The Obligation Not to Disclose Versus the Obligation to Keep Confidential

I recently found myself once more poking around the entrails of confidentiality agreements. The issue related to one of the core obligations, namely the obligation not to disclose confidential information. (The other is the obligation not to use confidential information except as specified.)

The rest of this post is on the LegalSifter blog, here.

About the author

Ken Adams is the leading authority on how to say clearly whatever you want to say in a contract. He’s author of A Manual of Style for Contract Drafting, and he offers online and in-person training around the world. He’s also chief content officer of LegalSifter, Inc., a company that combines artificial intelligence and expertise to assist with review of contracts.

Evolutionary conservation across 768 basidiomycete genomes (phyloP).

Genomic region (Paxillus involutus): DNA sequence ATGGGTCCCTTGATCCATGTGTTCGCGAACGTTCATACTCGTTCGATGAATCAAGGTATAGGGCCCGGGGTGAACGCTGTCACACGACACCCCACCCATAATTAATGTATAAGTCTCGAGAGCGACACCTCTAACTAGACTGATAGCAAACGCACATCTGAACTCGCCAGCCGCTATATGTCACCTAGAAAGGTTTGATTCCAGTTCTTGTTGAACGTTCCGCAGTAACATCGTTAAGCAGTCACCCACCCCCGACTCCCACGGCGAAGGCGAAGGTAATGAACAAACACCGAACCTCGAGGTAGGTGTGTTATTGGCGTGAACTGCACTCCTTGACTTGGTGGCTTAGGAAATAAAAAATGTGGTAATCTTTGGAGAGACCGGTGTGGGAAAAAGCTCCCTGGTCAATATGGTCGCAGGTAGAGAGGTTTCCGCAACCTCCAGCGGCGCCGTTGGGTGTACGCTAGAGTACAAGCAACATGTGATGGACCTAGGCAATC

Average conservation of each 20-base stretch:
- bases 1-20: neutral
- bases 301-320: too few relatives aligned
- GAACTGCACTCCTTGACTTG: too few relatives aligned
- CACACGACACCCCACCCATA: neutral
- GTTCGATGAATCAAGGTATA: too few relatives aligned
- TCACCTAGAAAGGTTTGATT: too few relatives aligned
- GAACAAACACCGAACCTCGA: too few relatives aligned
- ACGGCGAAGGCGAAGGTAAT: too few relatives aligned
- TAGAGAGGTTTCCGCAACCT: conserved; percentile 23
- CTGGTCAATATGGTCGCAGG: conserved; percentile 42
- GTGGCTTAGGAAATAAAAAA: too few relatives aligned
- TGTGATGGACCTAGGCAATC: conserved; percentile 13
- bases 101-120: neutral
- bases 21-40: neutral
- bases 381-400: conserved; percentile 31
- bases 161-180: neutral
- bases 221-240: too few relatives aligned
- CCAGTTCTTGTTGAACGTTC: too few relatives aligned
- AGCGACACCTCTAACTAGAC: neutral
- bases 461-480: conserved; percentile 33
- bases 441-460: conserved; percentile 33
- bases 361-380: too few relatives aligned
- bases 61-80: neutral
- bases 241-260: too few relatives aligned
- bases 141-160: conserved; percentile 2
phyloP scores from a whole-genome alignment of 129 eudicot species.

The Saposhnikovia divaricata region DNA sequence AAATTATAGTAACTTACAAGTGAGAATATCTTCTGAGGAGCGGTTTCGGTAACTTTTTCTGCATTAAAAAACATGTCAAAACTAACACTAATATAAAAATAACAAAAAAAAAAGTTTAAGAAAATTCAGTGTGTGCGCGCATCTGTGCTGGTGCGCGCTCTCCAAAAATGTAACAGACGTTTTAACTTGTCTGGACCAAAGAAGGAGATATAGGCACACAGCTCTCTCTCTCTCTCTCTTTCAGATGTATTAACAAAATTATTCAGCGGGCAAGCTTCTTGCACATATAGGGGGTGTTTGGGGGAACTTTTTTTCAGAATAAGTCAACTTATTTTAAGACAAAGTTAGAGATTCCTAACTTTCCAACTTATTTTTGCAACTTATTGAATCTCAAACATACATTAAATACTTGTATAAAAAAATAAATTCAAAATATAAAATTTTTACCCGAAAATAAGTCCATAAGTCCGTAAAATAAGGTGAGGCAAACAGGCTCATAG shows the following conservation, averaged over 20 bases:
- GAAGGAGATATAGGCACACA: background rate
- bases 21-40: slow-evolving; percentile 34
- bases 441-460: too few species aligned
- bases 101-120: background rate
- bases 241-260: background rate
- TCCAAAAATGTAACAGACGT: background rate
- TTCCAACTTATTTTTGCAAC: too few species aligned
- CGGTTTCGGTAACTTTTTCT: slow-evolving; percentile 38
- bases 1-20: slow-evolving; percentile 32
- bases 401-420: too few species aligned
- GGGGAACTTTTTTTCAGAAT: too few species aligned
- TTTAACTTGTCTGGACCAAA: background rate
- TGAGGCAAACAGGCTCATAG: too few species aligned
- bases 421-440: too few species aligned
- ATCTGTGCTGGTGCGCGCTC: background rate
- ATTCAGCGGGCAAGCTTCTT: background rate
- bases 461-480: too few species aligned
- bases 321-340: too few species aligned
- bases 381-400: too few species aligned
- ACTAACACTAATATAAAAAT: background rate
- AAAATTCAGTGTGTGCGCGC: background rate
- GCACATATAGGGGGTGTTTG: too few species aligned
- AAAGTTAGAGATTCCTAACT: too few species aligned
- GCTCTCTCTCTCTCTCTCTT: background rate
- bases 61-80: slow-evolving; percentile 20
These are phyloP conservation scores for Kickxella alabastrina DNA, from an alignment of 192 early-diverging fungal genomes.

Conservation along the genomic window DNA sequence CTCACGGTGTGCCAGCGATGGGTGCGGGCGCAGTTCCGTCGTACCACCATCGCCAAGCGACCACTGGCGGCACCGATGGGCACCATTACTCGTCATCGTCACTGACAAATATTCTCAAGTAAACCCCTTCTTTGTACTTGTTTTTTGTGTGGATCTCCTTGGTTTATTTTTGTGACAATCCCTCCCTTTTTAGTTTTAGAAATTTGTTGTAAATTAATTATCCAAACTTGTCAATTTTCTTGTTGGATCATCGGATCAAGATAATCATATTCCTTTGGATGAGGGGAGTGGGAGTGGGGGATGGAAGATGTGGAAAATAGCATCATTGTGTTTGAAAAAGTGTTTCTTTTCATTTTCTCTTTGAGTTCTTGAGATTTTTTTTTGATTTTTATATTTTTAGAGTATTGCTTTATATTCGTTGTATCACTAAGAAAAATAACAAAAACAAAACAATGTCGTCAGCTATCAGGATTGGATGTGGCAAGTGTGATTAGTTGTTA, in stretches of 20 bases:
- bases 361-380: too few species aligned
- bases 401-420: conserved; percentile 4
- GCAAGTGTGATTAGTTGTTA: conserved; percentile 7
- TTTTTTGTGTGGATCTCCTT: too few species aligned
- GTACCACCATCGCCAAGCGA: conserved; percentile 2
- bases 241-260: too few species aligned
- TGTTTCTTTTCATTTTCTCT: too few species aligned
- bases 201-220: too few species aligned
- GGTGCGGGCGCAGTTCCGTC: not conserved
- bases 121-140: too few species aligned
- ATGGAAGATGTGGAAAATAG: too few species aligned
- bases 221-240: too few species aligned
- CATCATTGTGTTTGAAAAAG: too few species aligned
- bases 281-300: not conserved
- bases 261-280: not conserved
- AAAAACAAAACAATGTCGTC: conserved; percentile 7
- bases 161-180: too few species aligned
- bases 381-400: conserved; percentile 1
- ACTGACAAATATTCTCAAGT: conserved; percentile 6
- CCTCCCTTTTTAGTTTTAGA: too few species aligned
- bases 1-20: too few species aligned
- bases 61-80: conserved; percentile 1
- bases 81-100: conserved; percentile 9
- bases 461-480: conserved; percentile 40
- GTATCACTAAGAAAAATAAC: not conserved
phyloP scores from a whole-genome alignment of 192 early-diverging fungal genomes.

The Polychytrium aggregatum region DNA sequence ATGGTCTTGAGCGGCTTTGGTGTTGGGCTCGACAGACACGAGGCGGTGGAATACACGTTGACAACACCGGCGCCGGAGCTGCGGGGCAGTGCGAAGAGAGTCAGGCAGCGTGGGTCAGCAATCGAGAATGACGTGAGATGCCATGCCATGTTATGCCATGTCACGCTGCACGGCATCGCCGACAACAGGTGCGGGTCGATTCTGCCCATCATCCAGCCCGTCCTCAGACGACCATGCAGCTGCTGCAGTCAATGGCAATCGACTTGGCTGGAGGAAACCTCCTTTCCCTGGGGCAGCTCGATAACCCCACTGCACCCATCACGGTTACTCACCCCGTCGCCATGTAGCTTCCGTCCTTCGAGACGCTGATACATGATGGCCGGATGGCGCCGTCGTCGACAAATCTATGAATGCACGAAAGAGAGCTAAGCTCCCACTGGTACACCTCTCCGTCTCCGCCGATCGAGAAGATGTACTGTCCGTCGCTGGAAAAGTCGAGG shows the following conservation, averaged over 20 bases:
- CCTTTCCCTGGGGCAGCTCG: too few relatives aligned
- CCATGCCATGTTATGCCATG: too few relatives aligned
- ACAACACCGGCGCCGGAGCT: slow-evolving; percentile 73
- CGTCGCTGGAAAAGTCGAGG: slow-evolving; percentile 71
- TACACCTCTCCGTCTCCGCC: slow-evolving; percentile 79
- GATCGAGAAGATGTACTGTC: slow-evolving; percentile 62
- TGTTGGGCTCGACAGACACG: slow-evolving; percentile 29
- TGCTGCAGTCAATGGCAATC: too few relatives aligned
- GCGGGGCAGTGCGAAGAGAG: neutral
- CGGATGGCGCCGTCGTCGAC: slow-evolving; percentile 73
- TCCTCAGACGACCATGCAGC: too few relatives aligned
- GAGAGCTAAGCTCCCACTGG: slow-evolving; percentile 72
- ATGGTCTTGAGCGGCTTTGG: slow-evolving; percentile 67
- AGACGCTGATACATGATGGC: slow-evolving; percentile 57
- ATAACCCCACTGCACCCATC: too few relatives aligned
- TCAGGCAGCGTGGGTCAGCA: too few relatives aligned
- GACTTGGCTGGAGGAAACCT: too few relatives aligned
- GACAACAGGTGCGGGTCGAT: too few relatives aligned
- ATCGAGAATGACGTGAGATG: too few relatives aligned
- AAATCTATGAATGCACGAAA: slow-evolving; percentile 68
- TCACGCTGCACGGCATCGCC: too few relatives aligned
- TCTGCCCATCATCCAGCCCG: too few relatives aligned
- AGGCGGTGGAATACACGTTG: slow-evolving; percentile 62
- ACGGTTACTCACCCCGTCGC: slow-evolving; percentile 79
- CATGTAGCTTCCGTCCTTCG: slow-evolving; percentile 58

1 thought on “The Obligation Not to Disclose Versus the Obligation to Keep Confidential”

  1. Chesterton distinguished between telling the truth and not lying, making the point that ‘not lying’ is far narrower than ‘telling’ (ie revealing) the truth.

    ‘Keeping data confidential’ is different to ‘not disclosing data’ as ‘keeping the crown jewels safe’ is different to ‘not stealing the crown jewels’.


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